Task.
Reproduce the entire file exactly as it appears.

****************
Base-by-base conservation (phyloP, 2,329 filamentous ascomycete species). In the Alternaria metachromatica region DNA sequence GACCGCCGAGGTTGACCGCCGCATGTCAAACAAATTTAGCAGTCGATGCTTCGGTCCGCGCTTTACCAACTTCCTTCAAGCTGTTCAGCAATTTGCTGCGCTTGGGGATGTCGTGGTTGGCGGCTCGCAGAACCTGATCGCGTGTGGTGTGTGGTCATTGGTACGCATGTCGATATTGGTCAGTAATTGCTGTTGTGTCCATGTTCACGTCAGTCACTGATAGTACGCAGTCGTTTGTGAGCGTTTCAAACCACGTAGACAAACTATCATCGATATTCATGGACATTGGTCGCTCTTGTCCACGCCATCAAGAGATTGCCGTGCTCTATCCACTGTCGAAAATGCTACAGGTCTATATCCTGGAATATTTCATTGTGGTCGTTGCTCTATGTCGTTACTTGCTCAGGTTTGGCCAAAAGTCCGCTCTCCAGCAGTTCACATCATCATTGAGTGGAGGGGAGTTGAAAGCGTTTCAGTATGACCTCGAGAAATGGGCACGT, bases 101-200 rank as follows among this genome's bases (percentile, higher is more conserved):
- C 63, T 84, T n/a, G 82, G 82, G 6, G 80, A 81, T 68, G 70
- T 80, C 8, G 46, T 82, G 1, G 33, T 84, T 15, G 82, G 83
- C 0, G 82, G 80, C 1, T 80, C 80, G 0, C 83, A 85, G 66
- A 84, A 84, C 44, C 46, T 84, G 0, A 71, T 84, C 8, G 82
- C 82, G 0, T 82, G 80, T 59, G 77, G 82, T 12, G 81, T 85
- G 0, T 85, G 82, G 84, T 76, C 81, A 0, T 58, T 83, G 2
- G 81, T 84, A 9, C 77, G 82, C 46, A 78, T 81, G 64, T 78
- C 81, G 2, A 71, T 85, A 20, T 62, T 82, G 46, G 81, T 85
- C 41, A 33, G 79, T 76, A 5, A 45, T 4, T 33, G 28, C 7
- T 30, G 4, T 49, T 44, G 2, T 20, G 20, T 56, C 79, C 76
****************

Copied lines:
Base-by-base conservation (phyloP, 2,329 filamentous ascomycete species). In the Alternaria metachromatica region DNA sequence GACCGCCGAGGTTGACCGCCGCATGTCAAACAAATTTAGCAGTCGATGCTTCGGTCCGCGCTTTACCAACTTCCTTCAAGCTGTTCAGCAATTTGCTGCGCTTGGGGATGTCGTGGTTGGCGGCTCGCAGAACCTGATCGCGTGTGGTGTGTGGTCATTGGTACGCATGTCGATATTGGTCAGTAATTGCTGTTGTGTCCATGTTCACGTCAGTCACTGATAGTACGCAGTCGTTTGTGAGCGTTTCAAACCACGTAGACAAACTATCATCGATATTCATGGACATTGGTCGCTCTTGTCCACGCCATCAAGAGATTGCCGTGCTCTATCCACTGTCGAAAATGCTACAGGTCTATATCCTGGAATATTTCATTGTGGTCGTTGCTCTATGTCGTTACTTGCTCAGGTTTGGCCAAAAGTCCGCTCTCCAGCAGTTCACATCATCATTGAGTGGAGGGGAGTTGAAAGCGTTTCAGTATGACCTCGAGAAATGGGCACGT, bases 101-200 rank as follows among this genome's bases (percentile, higher is more conserved):
- C 63, T 84, T n/a, G 82, G 82, G 6, G 80, A 81, T 68, G 70
- T 80, C 8, G 46, T 82, G 1, G 33, T 84, T 15, G 82, G 83
- C 0, G 82, G 80, C 1, T 80, C 80, G 0, C 83, A 85, G 66
- A 84, A 84, C 44, C 46, T 84, G 0, A 71, T 84, C 8, G 82
- C 82, G 0, T 82, G 80, T 59, G 77, G 82, T 12, G 81, T 85
- G 0, T 85, G 82, G 84, T 76, C 81, A 0, T 58, T 83, G 2
- G 81, T 84, A 9, C 77, G 82, C 46, A 78, T 81, G 64, T 78
- C 81, G 2, A 71, T 85, A 20, T 62, T 82, G 46, G 81, T 85
- C 41, A 33, G 79, T 76, A 5, A 45, T 4, T 33, G 28, C 7
- T 30, G 4, T 49, T 44, G 2, T 20, G 20, T 56, C 79, C 76